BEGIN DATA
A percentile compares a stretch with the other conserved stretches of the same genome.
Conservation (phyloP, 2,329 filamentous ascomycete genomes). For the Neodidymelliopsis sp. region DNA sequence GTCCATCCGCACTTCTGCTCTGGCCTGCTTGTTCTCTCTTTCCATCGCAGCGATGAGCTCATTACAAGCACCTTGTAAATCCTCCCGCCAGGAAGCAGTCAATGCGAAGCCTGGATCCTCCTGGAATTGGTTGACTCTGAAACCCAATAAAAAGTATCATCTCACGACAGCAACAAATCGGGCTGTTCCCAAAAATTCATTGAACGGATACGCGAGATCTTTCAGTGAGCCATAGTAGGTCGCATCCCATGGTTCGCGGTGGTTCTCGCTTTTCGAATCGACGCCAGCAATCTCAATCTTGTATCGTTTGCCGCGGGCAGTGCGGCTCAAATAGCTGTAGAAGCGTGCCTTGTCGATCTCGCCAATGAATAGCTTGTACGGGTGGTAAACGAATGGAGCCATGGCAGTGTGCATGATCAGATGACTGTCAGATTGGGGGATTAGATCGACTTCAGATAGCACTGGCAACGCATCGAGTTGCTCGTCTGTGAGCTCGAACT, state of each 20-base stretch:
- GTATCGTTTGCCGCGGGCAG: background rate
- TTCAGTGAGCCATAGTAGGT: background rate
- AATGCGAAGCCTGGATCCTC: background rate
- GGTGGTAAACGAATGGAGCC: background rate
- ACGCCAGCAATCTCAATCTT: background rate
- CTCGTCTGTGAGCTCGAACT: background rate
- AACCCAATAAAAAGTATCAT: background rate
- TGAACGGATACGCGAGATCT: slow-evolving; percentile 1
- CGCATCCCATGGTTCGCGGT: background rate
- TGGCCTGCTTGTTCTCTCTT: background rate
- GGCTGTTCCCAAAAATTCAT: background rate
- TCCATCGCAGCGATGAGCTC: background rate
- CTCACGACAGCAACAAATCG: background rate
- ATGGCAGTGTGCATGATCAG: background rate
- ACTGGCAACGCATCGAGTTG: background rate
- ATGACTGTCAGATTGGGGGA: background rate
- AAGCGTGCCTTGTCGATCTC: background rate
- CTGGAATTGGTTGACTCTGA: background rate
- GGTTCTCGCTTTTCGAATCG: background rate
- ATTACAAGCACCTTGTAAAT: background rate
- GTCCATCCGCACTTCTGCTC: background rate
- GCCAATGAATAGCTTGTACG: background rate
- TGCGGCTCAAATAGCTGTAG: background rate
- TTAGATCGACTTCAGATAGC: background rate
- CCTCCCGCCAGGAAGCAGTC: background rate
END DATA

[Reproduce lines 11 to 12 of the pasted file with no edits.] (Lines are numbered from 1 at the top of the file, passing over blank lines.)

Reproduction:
- CGCATCCCATGGTTCGCGGT: background rate
- TGGCCTGCTTGTTCTCTCTT: background rate